April 26, 2016
This entry was posted on April 26, 2016 by Linda Grashoff. It was filed under Built Environment, Surfaces and was tagged with abstract, Birmingham, dumpster, gold, Northern Ohio, photography, rust.
The range of spherical bumps is wonderful. Jon Pestoni achieves similar textures with ceramic granules (in some kinds of kitty litter) applied to aluminum sheets before he begins to paint. Some of his work is at the Transformer Station on W. 29th until July 10. Not surprisingly the online photographs (and my own iPhone images) capture the textures and colors very poorly. I really liked his work but cannot begin to describe it, esp. after reading this overheard comment at one of his shows: “It’s not only a conflation of cognitive dissonance but a topographic way of looking at pictures beyond the signifier. A divergence from Cézanne’s envelope of ambiance and attitude but with a consummate catalogue of emotions.” !!!
April 26, 2016 at 7:02 AM
Eegad. I’m sure someone knows what all that means. Thanks for you understandable (and appreciated) comment on my dumpster’s spherical bumps, David.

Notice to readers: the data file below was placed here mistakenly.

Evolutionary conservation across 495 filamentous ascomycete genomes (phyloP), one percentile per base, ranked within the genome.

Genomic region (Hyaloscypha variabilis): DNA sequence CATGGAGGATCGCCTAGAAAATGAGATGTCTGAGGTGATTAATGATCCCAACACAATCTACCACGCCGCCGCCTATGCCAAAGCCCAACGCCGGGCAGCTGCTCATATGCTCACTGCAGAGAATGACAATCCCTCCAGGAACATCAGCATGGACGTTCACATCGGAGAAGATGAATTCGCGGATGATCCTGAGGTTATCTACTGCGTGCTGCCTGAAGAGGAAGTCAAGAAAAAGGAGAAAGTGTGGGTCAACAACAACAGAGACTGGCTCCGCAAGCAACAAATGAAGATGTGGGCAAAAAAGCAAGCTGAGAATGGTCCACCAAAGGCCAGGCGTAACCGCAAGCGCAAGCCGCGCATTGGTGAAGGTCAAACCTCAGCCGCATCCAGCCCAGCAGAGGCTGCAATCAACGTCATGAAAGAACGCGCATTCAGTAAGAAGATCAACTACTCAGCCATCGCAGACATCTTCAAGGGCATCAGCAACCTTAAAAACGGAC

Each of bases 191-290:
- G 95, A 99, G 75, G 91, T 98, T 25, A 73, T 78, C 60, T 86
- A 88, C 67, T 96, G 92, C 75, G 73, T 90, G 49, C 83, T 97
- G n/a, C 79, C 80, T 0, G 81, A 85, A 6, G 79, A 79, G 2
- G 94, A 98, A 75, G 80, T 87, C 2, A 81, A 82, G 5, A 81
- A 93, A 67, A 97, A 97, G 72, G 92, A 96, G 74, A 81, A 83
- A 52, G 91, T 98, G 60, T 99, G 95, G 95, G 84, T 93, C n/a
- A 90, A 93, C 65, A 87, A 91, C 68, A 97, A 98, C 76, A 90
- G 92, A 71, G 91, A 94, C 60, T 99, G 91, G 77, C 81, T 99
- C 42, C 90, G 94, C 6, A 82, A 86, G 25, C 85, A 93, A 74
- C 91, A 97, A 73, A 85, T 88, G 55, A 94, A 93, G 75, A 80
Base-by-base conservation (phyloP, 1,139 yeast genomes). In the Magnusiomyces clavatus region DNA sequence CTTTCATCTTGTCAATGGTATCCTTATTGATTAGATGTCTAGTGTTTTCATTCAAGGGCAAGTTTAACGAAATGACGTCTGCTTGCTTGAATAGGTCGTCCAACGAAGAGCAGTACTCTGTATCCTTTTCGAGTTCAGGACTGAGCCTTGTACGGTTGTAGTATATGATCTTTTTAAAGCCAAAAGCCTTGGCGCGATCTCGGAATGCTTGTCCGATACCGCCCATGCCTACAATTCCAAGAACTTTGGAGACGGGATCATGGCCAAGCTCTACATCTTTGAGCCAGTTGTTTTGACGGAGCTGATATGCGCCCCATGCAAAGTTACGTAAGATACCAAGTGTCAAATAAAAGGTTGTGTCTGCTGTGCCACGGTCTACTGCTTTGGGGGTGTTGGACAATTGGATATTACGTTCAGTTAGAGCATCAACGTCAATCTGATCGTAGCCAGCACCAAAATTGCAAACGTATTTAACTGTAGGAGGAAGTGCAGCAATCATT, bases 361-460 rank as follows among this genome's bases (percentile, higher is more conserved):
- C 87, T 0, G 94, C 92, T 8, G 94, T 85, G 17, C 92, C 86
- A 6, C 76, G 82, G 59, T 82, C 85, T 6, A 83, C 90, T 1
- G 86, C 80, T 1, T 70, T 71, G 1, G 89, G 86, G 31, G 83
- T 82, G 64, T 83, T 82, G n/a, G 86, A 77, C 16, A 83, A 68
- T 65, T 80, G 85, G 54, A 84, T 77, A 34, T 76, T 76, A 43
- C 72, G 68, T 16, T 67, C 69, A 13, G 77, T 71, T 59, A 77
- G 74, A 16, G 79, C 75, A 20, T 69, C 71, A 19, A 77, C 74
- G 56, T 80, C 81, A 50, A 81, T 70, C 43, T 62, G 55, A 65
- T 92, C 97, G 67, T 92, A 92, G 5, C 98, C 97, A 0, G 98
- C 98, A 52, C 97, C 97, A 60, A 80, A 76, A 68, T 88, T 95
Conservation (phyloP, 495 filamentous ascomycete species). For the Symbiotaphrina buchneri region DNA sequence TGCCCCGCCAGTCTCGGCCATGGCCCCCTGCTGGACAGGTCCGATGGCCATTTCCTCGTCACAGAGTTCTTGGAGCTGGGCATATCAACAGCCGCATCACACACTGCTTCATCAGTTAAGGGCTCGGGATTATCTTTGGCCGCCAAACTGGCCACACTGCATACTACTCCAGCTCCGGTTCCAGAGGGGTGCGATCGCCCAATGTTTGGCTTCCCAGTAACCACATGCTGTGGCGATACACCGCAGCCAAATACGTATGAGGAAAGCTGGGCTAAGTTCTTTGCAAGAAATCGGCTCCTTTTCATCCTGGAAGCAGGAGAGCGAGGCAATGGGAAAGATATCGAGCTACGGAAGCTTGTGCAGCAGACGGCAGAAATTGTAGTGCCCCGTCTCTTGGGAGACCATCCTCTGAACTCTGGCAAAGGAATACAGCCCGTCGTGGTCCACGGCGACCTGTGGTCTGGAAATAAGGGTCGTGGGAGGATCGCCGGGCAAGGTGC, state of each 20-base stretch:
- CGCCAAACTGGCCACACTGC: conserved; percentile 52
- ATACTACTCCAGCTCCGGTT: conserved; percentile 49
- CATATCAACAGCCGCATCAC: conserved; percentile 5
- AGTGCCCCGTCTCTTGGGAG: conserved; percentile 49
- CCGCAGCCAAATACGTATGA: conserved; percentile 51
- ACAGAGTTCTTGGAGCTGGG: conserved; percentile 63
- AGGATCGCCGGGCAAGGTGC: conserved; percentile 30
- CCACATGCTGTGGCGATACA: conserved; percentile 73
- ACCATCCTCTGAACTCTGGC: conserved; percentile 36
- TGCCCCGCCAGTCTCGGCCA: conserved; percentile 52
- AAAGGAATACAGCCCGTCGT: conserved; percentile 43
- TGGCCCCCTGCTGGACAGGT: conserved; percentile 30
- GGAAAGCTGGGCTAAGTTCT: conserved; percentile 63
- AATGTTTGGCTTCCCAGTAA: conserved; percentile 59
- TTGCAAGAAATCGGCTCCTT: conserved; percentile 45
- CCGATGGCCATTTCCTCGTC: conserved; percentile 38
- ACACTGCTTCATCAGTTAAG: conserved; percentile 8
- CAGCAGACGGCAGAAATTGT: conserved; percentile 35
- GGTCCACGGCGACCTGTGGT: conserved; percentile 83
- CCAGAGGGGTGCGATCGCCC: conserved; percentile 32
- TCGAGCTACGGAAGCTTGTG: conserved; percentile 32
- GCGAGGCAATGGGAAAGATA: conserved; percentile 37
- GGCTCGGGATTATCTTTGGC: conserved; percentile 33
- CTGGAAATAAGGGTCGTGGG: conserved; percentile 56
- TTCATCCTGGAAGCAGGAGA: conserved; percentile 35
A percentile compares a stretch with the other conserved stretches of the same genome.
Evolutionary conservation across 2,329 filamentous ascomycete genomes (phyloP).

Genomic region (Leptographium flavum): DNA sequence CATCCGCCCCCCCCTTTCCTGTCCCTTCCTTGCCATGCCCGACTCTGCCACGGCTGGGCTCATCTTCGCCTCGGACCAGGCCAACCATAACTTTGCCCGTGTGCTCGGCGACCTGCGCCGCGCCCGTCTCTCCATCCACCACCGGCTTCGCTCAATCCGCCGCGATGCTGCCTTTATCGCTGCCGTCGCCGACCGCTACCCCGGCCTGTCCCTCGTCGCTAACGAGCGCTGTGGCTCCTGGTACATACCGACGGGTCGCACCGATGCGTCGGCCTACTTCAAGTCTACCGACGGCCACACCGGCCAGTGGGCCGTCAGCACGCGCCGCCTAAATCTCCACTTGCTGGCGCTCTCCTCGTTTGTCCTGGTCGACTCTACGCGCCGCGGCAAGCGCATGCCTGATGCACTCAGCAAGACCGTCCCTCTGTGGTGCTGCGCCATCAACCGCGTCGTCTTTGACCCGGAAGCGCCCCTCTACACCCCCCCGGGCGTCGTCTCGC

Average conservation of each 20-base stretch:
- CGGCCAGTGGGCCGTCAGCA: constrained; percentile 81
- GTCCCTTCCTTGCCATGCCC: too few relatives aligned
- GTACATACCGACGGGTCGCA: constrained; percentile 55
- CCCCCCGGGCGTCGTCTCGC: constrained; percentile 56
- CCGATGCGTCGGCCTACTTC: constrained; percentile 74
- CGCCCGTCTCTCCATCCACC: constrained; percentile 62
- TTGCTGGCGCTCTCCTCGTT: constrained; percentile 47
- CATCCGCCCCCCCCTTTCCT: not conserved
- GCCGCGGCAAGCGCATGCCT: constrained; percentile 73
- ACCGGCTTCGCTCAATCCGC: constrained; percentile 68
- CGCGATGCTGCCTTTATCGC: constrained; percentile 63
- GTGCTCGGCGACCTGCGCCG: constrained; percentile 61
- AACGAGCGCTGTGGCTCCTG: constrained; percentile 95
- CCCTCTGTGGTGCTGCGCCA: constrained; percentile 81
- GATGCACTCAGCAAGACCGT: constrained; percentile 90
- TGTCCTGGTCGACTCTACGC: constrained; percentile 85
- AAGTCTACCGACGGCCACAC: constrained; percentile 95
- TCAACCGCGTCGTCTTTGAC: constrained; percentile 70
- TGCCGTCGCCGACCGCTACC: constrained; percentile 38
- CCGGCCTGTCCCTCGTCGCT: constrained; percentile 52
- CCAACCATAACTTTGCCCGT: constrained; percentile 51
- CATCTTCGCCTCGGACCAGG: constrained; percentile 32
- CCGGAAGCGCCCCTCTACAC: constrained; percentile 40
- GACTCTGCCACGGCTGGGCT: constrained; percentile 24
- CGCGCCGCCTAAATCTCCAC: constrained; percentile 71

April 26, 2016 at 1:21 PM
I like these closeups. Art-talk can be incredibly pretentious, but I get what was being said and the painter’s work sounds interesting. OK, I googled – some of his paintings appeal to me – isn’t it nice how the commenting section works??
May 13, 2016 at 11:21 AM
It is nice. When I started blogging, I considered not allowing comments. Heavens! I love them; so glad I did allow them after all. (I’d have missed out on all the wonderful comments from you!)
May 16, 2016 at 4:08 PM
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For more information about the iron bacteria, including Leptothrix discophora, click on this image of the book They Breathe Iron: Artistic and Scientific Encounters with an Ancient Life Form.
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